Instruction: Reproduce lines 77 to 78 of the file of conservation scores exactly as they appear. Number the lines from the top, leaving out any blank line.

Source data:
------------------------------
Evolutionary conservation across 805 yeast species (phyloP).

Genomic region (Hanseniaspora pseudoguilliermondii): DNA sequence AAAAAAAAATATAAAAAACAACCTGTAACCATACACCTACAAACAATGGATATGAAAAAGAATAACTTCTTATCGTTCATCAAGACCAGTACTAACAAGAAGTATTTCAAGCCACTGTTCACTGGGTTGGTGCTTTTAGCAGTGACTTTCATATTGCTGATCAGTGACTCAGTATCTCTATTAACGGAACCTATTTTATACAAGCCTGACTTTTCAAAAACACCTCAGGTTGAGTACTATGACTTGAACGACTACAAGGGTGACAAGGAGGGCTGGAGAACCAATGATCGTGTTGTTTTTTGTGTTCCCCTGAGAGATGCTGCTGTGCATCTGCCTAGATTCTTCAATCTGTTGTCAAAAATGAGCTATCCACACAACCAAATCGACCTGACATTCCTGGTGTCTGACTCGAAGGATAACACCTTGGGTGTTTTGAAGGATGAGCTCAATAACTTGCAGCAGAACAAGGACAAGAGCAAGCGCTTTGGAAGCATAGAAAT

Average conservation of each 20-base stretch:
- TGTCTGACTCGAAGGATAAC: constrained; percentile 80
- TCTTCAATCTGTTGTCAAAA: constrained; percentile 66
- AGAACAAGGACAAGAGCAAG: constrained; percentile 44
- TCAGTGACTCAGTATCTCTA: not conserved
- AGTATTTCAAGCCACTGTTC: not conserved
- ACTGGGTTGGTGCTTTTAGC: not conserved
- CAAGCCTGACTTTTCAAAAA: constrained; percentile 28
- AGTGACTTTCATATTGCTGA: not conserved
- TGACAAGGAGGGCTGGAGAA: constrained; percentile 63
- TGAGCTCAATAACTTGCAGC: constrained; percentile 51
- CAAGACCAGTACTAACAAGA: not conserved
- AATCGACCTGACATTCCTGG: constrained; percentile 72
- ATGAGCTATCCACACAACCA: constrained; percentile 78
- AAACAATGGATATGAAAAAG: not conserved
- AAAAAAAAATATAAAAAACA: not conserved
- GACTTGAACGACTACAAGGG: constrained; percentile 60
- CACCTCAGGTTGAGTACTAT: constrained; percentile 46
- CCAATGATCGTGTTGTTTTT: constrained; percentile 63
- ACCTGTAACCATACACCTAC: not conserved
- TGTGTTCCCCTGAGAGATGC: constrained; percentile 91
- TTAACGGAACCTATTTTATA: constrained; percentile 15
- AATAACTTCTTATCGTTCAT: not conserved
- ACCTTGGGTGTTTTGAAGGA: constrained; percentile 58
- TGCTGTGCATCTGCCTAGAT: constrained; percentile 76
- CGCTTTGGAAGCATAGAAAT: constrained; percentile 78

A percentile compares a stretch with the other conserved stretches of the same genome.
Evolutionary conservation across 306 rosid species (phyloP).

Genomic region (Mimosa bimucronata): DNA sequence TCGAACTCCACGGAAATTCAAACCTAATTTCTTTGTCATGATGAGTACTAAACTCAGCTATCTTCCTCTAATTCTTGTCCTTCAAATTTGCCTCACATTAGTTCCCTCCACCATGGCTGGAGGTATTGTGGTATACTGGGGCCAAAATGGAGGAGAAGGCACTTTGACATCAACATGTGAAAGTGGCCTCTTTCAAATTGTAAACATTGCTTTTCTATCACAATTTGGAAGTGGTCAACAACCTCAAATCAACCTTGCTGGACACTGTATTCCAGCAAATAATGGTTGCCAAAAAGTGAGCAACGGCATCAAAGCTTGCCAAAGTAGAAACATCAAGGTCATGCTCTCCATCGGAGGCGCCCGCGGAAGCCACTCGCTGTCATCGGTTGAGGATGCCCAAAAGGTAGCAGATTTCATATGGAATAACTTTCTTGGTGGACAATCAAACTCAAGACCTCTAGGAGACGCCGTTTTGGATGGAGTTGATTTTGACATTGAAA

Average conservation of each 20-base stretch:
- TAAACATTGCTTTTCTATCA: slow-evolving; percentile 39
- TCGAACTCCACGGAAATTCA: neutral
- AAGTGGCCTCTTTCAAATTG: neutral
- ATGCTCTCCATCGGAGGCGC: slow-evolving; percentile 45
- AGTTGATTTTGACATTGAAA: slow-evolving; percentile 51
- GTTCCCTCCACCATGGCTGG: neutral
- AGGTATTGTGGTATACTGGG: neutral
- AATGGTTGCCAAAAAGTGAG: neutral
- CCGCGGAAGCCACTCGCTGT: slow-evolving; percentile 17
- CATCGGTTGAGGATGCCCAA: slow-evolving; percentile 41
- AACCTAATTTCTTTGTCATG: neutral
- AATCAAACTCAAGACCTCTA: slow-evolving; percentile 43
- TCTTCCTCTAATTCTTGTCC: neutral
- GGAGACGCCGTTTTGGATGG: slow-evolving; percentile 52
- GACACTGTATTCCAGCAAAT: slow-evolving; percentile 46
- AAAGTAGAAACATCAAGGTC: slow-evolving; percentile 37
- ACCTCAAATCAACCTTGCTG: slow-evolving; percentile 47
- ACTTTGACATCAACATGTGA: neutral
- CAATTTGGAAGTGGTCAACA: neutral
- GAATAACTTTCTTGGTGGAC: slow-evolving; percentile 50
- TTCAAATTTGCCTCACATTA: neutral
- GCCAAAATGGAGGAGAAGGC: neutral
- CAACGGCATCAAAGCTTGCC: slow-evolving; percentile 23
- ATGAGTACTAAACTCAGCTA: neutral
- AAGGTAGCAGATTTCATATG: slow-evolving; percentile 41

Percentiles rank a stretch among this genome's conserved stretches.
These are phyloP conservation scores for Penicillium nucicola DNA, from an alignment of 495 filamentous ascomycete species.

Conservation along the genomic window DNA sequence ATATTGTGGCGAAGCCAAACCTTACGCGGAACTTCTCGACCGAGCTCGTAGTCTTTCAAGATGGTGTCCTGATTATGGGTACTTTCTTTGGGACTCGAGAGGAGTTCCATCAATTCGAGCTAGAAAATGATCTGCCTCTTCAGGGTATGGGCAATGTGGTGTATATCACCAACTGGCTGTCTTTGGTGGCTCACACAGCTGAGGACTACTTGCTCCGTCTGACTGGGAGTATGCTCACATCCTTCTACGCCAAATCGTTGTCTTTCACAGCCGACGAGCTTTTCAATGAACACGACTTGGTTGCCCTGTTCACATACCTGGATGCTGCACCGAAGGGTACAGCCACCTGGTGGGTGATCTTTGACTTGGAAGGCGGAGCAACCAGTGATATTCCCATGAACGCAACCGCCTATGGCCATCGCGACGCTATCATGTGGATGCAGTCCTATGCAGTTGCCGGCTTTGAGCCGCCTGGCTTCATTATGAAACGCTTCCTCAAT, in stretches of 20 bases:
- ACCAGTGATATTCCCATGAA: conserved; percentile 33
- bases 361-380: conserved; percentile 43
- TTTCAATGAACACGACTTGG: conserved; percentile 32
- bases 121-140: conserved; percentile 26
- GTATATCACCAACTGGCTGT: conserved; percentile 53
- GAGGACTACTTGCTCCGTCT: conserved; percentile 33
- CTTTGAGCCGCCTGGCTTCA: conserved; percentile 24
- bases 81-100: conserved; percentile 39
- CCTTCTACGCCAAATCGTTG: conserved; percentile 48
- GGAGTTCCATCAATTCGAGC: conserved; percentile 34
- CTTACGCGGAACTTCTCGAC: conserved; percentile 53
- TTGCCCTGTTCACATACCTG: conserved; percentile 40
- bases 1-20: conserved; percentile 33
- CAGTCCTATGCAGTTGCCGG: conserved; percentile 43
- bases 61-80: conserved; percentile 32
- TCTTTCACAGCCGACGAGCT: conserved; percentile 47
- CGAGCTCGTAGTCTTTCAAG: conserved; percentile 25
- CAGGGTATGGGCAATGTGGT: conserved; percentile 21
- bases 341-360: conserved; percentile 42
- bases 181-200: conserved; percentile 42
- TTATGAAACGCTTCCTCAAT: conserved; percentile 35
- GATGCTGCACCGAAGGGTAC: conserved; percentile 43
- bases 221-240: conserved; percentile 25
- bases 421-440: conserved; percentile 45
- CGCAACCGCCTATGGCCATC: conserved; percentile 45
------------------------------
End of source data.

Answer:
- CGAGCTCGTAGTCTTTCAAG: conserved; percentile 25
- CAGGGTATGGGCAATGTGGT: conserved; percentile 21